Project description:Metazoan Rad51 plays a central role in homologous DNA recombination, and its activity is controlled by a number of Rad51 cofactors. These include five Rad51 paralogs, Rad51B, Rad51C, Rad51D, XRCC2 and XRCC3. We previously hypothesized that all five paralogs participate collaboratively in repair. However, this idea was challenged by the biochemical identification of two independent complexes composed of either Rad51B/C/D/XRCC2 or Rad51C/XRCC3. To investigate if this biochemical finding is matched by genetic interactions, we made double mutants in either the same complex (rad51b/rad51d) or in both complexes (xrcc3/rad51d). In agreement with the biochemical findings the double deletion involving both complexes had an additive effect on the sensitivity to camptothecin and cisplatin. The double deletion of genes in the same complex, on the other hand, did not further increase the sensitivity to these agents. Conversely, all mutants tested displayed comparatively mild sensitivity to gamma-irradiation and attenuated gamma-irradiation-induced Rad51 foci formation. Thus, in accord with our previous conclusion, all paralogs appear to collaboratively facilitate Rad51 action. In conclusion, our detailed genetic study reveals a complex interplay between the five Rad51 paralogs and suggests that some of the Rad51 paralogs can separately operate in later step of homologous recombination.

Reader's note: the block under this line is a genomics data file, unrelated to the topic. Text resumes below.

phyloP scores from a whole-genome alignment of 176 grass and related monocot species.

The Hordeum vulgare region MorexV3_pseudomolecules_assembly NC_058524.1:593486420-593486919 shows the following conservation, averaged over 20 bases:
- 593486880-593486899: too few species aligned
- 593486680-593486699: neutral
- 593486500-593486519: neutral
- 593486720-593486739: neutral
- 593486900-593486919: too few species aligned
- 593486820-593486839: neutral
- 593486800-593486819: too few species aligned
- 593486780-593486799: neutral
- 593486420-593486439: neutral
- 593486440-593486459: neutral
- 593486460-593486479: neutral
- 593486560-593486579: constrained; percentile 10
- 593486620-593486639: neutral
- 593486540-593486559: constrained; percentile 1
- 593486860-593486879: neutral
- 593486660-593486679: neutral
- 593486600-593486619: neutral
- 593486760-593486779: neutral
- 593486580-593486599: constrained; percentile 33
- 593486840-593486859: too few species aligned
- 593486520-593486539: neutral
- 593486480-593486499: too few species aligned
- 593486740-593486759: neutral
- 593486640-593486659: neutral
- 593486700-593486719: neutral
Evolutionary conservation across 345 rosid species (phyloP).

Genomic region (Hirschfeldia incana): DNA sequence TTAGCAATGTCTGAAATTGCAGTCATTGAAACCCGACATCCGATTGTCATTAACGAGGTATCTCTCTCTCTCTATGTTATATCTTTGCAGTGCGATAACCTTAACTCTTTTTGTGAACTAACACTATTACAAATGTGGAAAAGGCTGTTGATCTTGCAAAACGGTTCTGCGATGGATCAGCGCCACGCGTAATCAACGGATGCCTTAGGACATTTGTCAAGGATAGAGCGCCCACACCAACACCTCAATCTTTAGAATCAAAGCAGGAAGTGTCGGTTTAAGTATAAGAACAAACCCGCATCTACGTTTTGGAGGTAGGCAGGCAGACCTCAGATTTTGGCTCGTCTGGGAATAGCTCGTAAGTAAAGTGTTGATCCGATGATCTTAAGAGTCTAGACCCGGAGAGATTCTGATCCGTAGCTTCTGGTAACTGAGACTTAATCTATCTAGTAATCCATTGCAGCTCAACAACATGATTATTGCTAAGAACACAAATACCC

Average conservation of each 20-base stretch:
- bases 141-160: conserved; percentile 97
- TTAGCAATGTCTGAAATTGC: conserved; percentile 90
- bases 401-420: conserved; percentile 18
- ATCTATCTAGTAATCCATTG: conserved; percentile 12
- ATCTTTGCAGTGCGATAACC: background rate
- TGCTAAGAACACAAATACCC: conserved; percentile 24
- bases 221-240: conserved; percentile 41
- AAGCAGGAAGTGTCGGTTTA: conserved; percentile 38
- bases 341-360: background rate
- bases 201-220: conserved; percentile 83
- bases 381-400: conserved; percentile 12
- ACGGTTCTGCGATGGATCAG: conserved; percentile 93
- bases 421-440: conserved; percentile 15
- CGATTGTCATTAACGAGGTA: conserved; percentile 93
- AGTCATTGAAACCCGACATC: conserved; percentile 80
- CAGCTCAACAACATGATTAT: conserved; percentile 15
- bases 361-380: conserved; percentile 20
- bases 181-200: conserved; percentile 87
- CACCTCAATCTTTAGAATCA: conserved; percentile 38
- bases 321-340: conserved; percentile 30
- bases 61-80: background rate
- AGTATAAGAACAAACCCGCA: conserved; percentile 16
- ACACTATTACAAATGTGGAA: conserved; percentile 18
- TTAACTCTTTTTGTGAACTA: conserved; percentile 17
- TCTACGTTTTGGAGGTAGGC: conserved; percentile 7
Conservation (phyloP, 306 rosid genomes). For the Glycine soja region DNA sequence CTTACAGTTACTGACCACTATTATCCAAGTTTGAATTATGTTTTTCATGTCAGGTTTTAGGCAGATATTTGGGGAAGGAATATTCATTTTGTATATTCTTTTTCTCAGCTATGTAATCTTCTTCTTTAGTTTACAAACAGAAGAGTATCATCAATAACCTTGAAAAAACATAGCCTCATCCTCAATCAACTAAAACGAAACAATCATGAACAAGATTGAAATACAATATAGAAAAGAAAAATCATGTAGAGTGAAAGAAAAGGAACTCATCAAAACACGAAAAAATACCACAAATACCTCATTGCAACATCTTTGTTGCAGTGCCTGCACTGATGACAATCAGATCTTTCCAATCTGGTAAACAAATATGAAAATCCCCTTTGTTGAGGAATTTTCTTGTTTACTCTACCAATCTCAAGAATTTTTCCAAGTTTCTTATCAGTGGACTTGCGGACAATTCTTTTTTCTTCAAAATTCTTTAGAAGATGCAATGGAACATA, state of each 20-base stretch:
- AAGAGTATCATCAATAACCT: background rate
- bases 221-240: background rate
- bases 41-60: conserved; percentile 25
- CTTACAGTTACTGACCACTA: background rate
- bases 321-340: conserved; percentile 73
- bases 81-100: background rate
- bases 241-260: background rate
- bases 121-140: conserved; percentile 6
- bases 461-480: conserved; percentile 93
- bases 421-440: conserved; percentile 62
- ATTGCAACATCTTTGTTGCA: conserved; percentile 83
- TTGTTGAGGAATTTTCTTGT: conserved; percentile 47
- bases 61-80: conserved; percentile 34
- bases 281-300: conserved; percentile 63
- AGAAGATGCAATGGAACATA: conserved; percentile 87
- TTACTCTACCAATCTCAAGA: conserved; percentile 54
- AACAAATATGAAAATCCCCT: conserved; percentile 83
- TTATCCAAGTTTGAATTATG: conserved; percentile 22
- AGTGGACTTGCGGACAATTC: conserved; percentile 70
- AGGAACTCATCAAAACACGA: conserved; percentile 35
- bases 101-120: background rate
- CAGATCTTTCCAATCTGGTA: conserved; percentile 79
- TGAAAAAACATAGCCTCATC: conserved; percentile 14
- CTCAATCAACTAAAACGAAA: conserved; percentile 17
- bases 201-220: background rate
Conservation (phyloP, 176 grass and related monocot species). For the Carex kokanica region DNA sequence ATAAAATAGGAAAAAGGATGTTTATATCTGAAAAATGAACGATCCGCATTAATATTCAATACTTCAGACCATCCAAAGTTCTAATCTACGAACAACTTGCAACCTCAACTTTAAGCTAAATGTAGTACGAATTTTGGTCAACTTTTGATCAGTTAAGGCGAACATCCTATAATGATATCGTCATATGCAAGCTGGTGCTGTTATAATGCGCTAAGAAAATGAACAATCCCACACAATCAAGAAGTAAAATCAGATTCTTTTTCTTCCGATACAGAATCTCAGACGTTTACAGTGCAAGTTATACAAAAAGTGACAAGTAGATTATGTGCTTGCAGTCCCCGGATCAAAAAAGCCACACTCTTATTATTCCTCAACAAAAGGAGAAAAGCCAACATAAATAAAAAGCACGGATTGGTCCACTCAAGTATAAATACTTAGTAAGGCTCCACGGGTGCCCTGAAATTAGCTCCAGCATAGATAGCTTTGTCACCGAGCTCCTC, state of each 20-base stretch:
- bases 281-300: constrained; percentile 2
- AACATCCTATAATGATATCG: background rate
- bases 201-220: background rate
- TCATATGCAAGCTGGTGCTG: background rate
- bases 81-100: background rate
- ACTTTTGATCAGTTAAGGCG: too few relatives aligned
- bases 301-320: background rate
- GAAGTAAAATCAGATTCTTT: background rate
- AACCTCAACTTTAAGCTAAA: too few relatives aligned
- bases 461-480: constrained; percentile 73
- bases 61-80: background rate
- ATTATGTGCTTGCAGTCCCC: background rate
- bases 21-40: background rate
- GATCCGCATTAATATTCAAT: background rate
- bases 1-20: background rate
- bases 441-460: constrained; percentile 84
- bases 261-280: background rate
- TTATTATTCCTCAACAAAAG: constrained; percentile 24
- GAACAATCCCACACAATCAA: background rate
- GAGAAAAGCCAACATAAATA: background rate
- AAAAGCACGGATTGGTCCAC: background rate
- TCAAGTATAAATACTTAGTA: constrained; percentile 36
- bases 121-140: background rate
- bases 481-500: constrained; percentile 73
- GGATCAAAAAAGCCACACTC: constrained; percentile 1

Project description:BACKGROUND:Most currently known breast cancer predisposition genes play a role in DNA repair by homologous recombination. Recent studies conducted on RAD51 paralogs, involved in the same DNA repair pathway, have identified rare germline mutations conferring breast and/or ovarian cancer predisposition in the RAD51C, RAD51D and XRCC2 genes. The present study analysed the five RAD51 paralogs (RAD51B, RAD51C, RAD51D, XRCC2, XRCC3) to estimate their contribution to breast and ovarian cancer predisposition. METHODS:The study was conducted on 142 unrelated patients with breast and/or ovarian cancer either with early onset or with a breast/ovarian cancer family history. Patients were referred to a French family cancer clinic and had been previously tested negative for a BRCA1/2 mutation. Coding sequences of the five genes were analysed by EMMA (Enhanced Mismatch Mutation Analysis). Detected variants were characterized by Sanger sequencing analysis. RESULTS:Three splicing mutations and two likely deleterious missense variants were identified: RAD51B c.452 + 3A > G, RAD51C c.706-2A > G, RAD51C c.1026 + 5_1026 + 7del, RAD51B c.475C > T/p.Arg159Cys and XRCC3 c.448C > T/p.Arg150Cys. No RAD51D and XRCC2 gene mutations were detected. These mutations and variants were detected in families with both breast and ovarian cancers, except for the RAD51B c.475C > T/p.Arg159Cys variant that occurred in a family with 3 breast cancer cases. CONCLUSIONS:This study identified the first RAD51B mutation in a breast and ovarian cancer family and is the first report of XRCC3 mutation analysis in breast and ovarian cancer. It confirms that RAD51 paralog mutations confer breast and ovarian cancer predisposition and are rare events. In view of the low frequency of RAD51 paralog mutations, international collaboration of family cancer clinics will be required to more accurately estimate their penetrance and establish clinical guidelines in carrier individuals.